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Risk Sharing in the Middle East and North Africa: The Role of Remittances and Factor Incomes

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  • Faruk Balli
  • Syed Abul Basherz
  • Rosmy Jean Louis

Abstract

This paper investigates welfare gains and channels of risk sharing among 14 Middle Eastern and North African (MENA) countries, including the oil-rich Gulf region and the resource scarce economies such as Egypt, Morocco and Tunisia. The results show that, for the 1992-2009 period, the overall welfare gain across MENA countries is higher than those documented for the Organization for Economic Cooperation and Development (OECD) nations. In the Gulf region, the amount of factor income smoothing does not differ considerably when output shocks are longer-lasting than transitory; whereas the amount smoothed by savings increases remarkably when shocks are longer-lasting. By contrast, both factor income flows and international transfers respond more to permanent shocks rather than to transitory shocks in the non-oil MENA countries. The results also show that a significant portion of shocks is smoothed via remittance transfers in the economically less developed MENA countries, but not in the oil-rich Gulf and OECD countries. Finally, for the overall MENA region, a large part of the shock remains unsmoothed, suggesting that more market integration is needed to remedy the weak link of incomplete risk-sharing.

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File URL: http://cama.crawford.anu.edu.au/pdf/working-papers/2012/392012.pdf
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Bibliographic Info

Paper provided by Centre for Applied Macroeconomic Analysis, Crawford School of Public Policy, The Australian National University in its series CAMA Working Papers with number 2012-39.

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Length: 27 pages
Date of creation: Aug 2012
Date of revision:
Handle: RePEc:een:camaaa:2012-39

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Keywords: MENA region; Remittance transfer; Risk sharing; Welfare gain;

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  1. Fratzscher, Marcel & Imbs, Jean, 2007. "Risk Sharing, Finance and Institutions in International Portfolios," CEPR Discussion Papers, C.E.P.R. Discussion Papers 6496, C.E.P.R. Discussion Papers.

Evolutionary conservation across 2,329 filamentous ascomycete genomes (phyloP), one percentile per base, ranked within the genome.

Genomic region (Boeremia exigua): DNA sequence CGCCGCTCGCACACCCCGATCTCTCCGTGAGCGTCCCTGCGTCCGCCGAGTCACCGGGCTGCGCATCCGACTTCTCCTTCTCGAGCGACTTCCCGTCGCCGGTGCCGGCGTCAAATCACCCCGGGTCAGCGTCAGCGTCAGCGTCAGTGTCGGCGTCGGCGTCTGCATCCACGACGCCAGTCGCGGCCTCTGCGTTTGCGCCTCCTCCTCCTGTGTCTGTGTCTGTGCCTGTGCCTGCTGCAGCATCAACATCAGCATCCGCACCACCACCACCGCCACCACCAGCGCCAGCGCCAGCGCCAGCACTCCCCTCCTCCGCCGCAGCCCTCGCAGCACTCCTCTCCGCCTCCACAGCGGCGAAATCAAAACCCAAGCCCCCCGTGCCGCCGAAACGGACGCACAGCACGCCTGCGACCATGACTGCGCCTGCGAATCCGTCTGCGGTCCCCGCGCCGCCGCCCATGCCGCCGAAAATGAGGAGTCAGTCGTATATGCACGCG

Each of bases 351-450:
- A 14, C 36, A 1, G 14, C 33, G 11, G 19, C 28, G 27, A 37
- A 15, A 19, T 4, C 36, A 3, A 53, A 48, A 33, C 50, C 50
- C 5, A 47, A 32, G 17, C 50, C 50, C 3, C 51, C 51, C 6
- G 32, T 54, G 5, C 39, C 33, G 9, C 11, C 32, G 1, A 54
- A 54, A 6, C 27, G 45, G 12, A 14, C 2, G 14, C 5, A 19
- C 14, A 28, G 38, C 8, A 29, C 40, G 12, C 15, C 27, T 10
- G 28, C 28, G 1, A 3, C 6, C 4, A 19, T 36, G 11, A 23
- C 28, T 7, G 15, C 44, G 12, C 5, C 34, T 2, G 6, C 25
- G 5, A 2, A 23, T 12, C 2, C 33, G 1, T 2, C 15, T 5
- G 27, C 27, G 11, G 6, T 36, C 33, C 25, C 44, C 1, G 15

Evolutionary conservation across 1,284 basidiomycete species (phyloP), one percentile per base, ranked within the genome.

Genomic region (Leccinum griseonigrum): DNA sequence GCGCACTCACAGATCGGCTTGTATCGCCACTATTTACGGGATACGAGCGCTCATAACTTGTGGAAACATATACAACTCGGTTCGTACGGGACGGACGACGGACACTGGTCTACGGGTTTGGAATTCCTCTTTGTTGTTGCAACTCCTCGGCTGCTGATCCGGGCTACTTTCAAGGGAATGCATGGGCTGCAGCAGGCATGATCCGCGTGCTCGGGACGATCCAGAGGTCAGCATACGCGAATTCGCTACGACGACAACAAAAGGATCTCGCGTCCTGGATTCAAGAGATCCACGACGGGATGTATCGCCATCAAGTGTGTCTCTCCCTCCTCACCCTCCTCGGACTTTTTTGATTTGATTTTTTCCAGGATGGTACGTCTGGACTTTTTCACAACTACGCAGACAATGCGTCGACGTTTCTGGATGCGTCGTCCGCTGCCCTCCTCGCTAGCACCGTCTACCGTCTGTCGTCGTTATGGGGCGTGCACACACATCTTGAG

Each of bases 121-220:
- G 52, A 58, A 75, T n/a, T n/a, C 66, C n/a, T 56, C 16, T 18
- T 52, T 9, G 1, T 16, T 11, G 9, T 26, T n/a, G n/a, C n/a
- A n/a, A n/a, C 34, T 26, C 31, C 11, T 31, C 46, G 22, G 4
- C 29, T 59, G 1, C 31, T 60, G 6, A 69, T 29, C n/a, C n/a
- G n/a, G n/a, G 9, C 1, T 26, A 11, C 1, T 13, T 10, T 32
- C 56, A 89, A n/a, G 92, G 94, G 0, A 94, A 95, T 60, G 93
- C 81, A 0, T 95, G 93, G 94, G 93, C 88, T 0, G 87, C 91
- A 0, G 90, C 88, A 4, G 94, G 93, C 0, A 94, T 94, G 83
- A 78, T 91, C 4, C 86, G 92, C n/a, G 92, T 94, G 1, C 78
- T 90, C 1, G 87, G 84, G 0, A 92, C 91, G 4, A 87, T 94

2. Yuliya Demyanyk & Vadym Volosovych, 2007. "Gains from financial integration in the European union: evidence for new and old members," Supervisory Policy Analysis Working Papers, Federal Reserve Bank of St. Louis 2007-01, Federal Reserve Bank of St. Louis.
  3. Carlos Marinheiro, 2003. "Output Smoothing in EMU and OECD: Can We Forego Government Contribution? A risk sharing approach," GEMF Working Papers 2003-02, GEMF - Faculdade de Economia, Universidade de Coimbra.
  4. Daron Acemoglu & Simon Johnson & James Robinson & Yunyong Thaicharoen, 2002. "Institutional Causes, Macroeconomic Symptoms: Volatility, Crises and Growth," NBER Working Papers 9124, National Bureau of Economic Research, Inc.
  5. Antonio David, 2010. "How Do International Financial Flows to Developing Countries Respond to Natural Disasters?," IMF Working Papers 10/166, International Monetary Fund.
  6. Matteo Bugamelli & Francesco Paterno, 2006. "Do workers' remittances reduce the probability of current account reversals?," LSE Research Online Documents on Economics, London School of Economics and Political Science, LSE Library 19872, London School of Economics and Political Science, LSE Library.
  7. Becker, Sascha O. & Hoffmann, Mathias, 2006. "Intra- and international risk-sharing in the short run and the long run," European Economic Review, Elsevier, vol. 50(3), pages 777-806, April.
  8. David K. Backus & Patrick J. Kehoe & Finn E. Kydland, 1991. "International real business cycles," Staff Report, Federal Reserve Bank of Minneapolis 146, Federal Reserve Bank of Minneapolis.
  9. Asdrubali, Pierfederico & Sorensen, Bent E & Yosha, Oved, 1996. "Channels of Interstate Risk Sharing: United States 1963-1990," The Quarterly Journal of Economics, MIT Press, MIT Press, vol. 111(4), pages 1081-1110, November.
  10. Wincoop, Eric van, 1994. "Welfare gains from international risksharing," Journal of Monetary Economics, Elsevier, Elsevier, vol. 34(2), pages 175-200, October.
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Cited by:
  1. Faruk Balli & Faisal Rana, 2014. "Determinants of risk sharing through remittances: cross-country evidence," CAMA Working Papers 2014-12, Centre for Applied Macroeconomic Analysis, Crawford School of Public Policy, The Australian National University.

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